Neither team is perfect, but then undefeated teams aren’t either. If Dwyer is able to run enough to control the clock and keep Manning from making some late throw that will matter, then I give the edge to Pittsburgh.
New York will no doubt be keying on that big guy, so it’s up to the other big one to make all the plays, which he usually does anyway. I’ll take Big Ben in a squeaker, but only if the Steelers promise not to drop the ball any more.
Cowboys at Falcons - This has all the makings of a football version of pinball, with both offenses going back and forth all Sunday night.
Not that anyone wishes them any ill or anything like that. We just expect Dallas to make the mistake on which the outcome will turn, and that usually goes in the other team’s favor. Admit it. You really do, don’t you?
If Tony Romo is ever going to reach his potential (and the clock’s ticking), then GM Jerry has got to find the man a decent running game.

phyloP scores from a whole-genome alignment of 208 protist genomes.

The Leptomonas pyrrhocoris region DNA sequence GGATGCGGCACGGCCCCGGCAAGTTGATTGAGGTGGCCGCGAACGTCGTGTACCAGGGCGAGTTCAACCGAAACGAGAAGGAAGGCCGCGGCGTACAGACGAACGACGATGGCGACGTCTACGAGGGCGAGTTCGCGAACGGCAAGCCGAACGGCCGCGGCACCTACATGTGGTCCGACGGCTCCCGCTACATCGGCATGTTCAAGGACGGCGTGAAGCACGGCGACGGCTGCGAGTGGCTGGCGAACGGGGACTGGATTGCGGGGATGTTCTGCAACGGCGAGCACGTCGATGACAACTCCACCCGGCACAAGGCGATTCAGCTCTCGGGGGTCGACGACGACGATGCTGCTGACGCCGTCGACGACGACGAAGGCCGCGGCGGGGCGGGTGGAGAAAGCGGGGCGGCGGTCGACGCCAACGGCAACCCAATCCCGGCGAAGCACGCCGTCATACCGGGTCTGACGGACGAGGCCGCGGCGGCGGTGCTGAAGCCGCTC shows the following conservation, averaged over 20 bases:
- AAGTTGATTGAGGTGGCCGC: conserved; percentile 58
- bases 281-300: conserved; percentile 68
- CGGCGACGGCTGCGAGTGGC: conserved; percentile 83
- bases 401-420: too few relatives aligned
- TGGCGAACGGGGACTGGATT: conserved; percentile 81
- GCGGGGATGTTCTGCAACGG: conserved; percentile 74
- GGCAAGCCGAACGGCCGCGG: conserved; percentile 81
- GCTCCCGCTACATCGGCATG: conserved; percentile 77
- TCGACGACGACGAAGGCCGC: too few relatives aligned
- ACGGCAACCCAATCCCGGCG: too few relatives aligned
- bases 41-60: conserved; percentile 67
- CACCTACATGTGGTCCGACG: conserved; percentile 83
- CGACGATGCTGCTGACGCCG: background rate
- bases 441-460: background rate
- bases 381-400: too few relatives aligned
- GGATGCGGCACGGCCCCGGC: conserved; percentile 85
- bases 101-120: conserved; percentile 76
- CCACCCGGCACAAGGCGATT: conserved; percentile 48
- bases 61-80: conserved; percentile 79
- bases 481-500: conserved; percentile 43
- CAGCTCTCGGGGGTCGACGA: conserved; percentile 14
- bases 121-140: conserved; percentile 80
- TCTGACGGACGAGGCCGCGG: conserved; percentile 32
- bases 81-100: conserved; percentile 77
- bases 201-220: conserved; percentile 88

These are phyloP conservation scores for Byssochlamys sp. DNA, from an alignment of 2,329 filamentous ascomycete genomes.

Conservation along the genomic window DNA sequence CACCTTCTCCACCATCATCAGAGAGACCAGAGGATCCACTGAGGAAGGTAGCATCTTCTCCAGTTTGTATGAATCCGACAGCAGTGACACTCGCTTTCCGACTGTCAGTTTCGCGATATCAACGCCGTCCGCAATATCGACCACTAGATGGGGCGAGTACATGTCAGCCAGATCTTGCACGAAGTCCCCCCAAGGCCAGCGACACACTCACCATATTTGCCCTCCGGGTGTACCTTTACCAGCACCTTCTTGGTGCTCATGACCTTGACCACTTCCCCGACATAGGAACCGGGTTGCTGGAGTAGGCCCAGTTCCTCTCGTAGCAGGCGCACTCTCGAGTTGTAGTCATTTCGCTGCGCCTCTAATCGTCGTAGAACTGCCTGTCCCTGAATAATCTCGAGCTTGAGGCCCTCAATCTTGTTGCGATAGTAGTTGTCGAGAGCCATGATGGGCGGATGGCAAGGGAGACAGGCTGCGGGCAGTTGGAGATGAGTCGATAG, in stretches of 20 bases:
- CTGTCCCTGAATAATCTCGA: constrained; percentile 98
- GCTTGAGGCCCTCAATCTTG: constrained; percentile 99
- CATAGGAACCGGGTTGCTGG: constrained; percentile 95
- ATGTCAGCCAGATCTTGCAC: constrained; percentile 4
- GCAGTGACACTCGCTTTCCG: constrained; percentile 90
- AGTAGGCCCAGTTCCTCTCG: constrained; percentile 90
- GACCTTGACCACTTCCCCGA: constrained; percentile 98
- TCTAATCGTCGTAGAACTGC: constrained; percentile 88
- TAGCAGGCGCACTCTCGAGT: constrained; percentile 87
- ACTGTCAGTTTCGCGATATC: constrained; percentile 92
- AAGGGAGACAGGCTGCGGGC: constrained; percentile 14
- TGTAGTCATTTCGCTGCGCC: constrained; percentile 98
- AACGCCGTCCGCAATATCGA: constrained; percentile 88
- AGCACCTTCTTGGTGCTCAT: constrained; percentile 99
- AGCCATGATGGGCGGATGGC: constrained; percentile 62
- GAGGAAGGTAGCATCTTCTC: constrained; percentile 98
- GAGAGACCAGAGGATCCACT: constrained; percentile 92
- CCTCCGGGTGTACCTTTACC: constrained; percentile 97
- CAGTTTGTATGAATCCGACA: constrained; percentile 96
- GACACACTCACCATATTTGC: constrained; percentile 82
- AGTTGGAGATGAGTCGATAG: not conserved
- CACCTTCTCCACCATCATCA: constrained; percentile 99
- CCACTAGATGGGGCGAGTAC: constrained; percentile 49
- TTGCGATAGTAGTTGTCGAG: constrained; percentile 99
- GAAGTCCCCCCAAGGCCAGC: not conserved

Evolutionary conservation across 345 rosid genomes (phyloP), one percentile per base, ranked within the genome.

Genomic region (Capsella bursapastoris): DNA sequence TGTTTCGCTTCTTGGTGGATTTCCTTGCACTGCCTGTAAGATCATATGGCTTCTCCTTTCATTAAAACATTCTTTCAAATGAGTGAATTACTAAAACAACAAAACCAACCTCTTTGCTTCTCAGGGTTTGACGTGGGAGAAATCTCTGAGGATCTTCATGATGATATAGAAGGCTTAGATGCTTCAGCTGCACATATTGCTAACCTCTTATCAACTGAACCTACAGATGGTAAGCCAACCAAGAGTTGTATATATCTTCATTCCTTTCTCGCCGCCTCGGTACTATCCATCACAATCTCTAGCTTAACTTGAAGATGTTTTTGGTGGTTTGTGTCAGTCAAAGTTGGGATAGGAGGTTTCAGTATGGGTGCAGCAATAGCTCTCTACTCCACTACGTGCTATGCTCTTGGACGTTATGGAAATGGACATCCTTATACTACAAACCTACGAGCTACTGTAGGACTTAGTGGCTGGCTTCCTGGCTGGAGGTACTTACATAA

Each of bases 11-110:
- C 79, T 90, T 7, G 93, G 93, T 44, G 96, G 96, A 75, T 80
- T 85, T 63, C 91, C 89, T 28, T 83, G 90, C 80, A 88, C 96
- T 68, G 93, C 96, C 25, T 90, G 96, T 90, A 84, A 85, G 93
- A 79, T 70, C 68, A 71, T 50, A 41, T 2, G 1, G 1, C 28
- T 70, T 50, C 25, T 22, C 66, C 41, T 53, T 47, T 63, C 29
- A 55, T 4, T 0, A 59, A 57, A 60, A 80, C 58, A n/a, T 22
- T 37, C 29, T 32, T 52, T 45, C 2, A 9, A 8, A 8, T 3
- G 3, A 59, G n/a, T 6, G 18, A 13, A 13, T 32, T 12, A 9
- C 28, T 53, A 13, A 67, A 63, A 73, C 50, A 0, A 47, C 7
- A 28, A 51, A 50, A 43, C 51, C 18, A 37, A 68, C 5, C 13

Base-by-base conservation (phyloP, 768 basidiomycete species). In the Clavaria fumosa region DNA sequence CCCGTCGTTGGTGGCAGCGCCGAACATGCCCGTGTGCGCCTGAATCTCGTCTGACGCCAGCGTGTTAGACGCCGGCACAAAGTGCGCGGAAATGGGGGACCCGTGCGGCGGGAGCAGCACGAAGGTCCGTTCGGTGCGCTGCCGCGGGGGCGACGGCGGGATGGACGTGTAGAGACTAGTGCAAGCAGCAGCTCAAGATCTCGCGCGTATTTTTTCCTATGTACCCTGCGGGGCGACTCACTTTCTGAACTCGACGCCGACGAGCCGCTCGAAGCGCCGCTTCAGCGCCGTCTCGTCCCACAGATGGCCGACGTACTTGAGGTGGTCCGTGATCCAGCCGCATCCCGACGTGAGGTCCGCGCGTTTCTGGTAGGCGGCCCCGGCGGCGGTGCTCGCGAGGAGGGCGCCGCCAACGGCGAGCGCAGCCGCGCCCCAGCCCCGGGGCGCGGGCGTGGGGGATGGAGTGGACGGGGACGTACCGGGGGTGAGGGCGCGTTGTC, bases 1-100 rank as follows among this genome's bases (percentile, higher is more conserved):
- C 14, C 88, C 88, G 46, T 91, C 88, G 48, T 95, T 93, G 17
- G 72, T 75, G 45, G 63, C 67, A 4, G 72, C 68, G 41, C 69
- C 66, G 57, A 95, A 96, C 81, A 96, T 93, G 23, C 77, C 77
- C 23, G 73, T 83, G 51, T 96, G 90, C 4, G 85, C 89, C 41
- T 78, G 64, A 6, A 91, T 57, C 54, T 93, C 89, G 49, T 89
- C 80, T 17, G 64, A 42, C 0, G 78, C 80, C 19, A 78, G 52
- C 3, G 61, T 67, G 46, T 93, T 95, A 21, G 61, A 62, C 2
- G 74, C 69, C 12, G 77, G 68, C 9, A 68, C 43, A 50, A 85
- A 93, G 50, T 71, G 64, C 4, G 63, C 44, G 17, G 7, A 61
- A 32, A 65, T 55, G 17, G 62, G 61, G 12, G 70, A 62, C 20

Eagles at Saints - Somehow this game is being touted as some sort of desperation situation, but actually the onus is only on one team. New Orleans can afford to lose because just about everybody is coming back.
Relax because Sean Payton will return. What he finds then is an open question. Obviously the defense has tanked, but that’s a consequence of changing schemes which may not have been a wise move because you’ve got to have the personnel to match.
In the here and now, what weight can you give to the complete panic evident with Philadelphia? Does that mean they play great because their professional lives are on the line, or do they tighten up even more and throw any chance they have out with the joy they lost a long time ago?
These are the sort of questions Lucy Van Pelt once charged a nickel for, and that’s just a bit more than they’re worth. The Eagles need more of the real McCoy and less of Vick. Mostly they need more from an offensive line that has been the source of nearly all their troubles all season long.
My son has a phrase that perfectly describes Philadelphia’s season: Epic Fail. The same holds true for them this Monday night.